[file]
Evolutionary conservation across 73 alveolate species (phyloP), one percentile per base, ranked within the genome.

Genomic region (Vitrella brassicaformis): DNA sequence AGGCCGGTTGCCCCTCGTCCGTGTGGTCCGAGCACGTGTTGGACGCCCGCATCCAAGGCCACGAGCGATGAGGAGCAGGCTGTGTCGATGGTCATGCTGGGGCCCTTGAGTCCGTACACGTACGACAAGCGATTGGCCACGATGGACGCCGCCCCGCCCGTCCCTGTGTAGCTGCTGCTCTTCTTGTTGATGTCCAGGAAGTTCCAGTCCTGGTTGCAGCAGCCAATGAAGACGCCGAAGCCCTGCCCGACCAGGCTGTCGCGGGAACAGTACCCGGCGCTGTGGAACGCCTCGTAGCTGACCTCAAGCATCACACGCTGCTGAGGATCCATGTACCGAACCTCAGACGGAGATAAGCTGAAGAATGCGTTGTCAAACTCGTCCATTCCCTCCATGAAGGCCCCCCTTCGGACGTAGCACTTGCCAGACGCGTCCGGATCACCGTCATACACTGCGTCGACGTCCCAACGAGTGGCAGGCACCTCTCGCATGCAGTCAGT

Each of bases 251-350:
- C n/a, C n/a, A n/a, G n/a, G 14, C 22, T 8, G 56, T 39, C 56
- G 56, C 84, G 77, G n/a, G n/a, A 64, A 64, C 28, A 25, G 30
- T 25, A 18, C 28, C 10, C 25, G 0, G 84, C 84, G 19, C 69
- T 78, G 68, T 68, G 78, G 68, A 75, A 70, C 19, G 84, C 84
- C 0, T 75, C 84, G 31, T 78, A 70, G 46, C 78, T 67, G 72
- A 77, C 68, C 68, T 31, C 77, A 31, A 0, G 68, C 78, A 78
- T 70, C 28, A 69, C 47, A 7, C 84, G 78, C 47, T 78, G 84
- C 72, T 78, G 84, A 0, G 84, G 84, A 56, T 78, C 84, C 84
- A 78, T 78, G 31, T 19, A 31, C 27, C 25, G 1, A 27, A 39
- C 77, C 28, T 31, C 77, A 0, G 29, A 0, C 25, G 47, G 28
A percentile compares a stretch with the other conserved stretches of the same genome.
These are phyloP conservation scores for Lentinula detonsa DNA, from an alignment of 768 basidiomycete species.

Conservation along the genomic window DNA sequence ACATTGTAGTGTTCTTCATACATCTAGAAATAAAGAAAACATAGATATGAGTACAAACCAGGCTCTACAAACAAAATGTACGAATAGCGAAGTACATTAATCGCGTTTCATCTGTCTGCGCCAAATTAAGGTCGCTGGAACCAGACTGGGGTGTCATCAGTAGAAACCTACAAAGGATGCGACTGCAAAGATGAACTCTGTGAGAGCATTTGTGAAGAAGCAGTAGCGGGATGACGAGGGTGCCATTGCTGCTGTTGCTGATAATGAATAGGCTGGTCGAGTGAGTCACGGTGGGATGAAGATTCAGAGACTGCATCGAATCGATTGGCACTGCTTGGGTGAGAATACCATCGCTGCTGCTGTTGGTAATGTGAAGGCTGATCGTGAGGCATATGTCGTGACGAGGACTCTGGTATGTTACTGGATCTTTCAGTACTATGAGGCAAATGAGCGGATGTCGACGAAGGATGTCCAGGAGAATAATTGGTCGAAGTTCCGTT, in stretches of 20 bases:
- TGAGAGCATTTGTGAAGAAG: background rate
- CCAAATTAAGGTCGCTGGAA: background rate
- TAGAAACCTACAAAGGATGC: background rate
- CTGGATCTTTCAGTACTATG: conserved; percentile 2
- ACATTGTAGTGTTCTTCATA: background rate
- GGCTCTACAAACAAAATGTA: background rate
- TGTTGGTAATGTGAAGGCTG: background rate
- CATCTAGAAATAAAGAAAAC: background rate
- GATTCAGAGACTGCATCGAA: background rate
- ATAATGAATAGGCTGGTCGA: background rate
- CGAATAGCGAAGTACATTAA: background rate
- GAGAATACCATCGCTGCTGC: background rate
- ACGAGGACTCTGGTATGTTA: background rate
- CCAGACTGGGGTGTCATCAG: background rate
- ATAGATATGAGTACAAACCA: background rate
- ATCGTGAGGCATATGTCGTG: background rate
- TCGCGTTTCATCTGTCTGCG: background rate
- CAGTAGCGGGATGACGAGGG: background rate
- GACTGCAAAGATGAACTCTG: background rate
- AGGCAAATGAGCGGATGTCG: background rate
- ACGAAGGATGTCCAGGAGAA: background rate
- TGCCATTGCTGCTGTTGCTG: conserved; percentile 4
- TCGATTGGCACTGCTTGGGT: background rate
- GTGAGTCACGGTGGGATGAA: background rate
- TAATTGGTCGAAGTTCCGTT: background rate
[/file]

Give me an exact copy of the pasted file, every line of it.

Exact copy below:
Evolutionary conservation across 73 alveolate species (phyloP), one percentile per base, ranked within the genome.

Genomic region (Vitrella brassicaformis): DNA sequence AGGCCGGTTGCCCCTCGTCCGTGTGGTCCGAGCACGTGTTGGACGCCCGCATCCAAGGCCACGAGCGATGAGGAGCAGGCTGTGTCGATGGTCATGCTGGGGCCCTTGAGTCCGTACACGTACGACAAGCGATTGGCCACGATGGACGCCGCCCCGCCCGTCCCTGTGTAGCTGCTGCTCTTCTTGTTGATGTCCAGGAAGTTCCAGTCCTGGTTGCAGCAGCCAATGAAGACGCCGAAGCCCTGCCCGACCAGGCTGTCGCGGGAACAGTACCCGGCGCTGTGGAACGCCTCGTAGCTGACCTCAAGCATCACACGCTGCTGAGGATCCATGTACCGAACCTCAGACGGAGATAAGCTGAAGAATGCGTTGTCAAACTCGTCCATTCCCTCCATGAAGGCCCCCCTTCGGACGTAGCACTTGCCAGACGCGTCCGGATCACCGTCATACACTGCGTCGACGTCCCAACGAGTGGCAGGCACCTCTCGCATGCAGTCAGT

Each of bases 251-350:
- C n/a, C n/a, A n/a, G n/a, G 14, C 22, T 8, G 56, T 39, C 56
- G 56, C 84, G 77, G n/a, G n/a, A 64, A 64, C 28, A 25, G 30
- T 25, A 18, C 28, C 10, C 25, G 0, G 84, C 84, G 19, C 69
- T 78, G 68, T 68, G 78, G 68, A 75, A 70, C 19, G 84, C 84
- C 0, T 75, C 84, G 31, T 78, A 70, G 46, C 78, T 67, G 72
- A 77, C 68, C 68, T 31, C 77, A 31, A 0, G 68, C 78, A 78
- T 70, C 28, A 69, C 47, A 7, C 84, G 78, C 47, T 78, G 84
- C 72, T 78, G 84, A 0, G 84, G 84, A 56, T 78, C 84, C 84
- A 78, T 78, G 31, T 19, A 31, C 27, C 25, G 1, A 27, A 39
- C 77, C 28, T 31, C 77, A 0, G 29, A 0, C 25, G 47, G 28
A percentile compares a stretch with the other conserved stretches of the same genome.
These are phyloP conservation scores for Lentinula detonsa DNA, from an alignment of 768 basidiomycete species.

Conservation along the genomic window DNA sequence ACATTGTAGTGTTCTTCATACATCTAGAAATAAAGAAAACATAGATATGAGTACAAACCAGGCTCTACAAACAAAATGTACGAATAGCGAAGTACATTAATCGCGTTTCATCTGTCTGCGCCAAATTAAGGTCGCTGGAACCAGACTGGGGTGTCATCAGTAGAAACCTACAAAGGATGCGACTGCAAAGATGAACTCTGTGAGAGCATTTGTGAAGAAGCAGTAGCGGGATGACGAGGGTGCCATTGCTGCTGTTGCTGATAATGAATAGGCTGGTCGAGTGAGTCACGGTGGGATGAAGATTCAGAGACTGCATCGAATCGATTGGCACTGCTTGGGTGAGAATACCATCGCTGCTGCTGTTGGTAATGTGAAGGCTGATCGTGAGGCATATGTCGTGACGAGGACTCTGGTATGTTACTGGATCTTTCAGTACTATGAGGCAAATGAGCGGATGTCGACGAAGGATGTCCAGGAGAATAATTGGTCGAAGTTCCGTT, in stretches of 20 bases:
- TGAGAGCATTTGTGAAGAAG: background rate
- CCAAATTAAGGTCGCTGGAA: background rate
- TAGAAACCTACAAAGGATGC: background rate
- CTGGATCTTTCAGTACTATG: conserved; percentile 2
- ACATTGTAGTGTTCTTCATA: background rate
- GGCTCTACAAACAAAATGTA: background rate
- TGTTGGTAATGTGAAGGCTG: background rate
- CATCTAGAAATAAAGAAAAC: background rate
- GATTCAGAGACTGCATCGAA: background rate
- ATAATGAATAGGCTGGTCGA: background rate
- CGAATAGCGAAGTACATTAA: background rate
- GAGAATACCATCGCTGCTGC: background rate
- ACGAGGACTCTGGTATGTTA: background rate
- CCAGACTGGGGTGTCATCAG: background rate
- ATAGATATGAGTACAAACCA: background rate
- ATCGTGAGGCATATGTCGTG: background rate
- TCGCGTTTCATCTGTCTGCG: background rate
- CAGTAGCGGGATGACGAGGG: background rate
- GACTGCAAAGATGAACTCTG: background rate
- AGGCAAATGAGCGGATGTCG: background rate
- ACGAAGGATGTCCAGGAGAA: background rate
- TGCCATTGCTGCTGTTGCTG: conserved; percentile 4
- TCGATTGGCACTGCTTGGGT: background rate
- GTGAGTCACGGTGGGATGAA: background rate
- TAATTGGTCGAAGTTCCGTT: background rate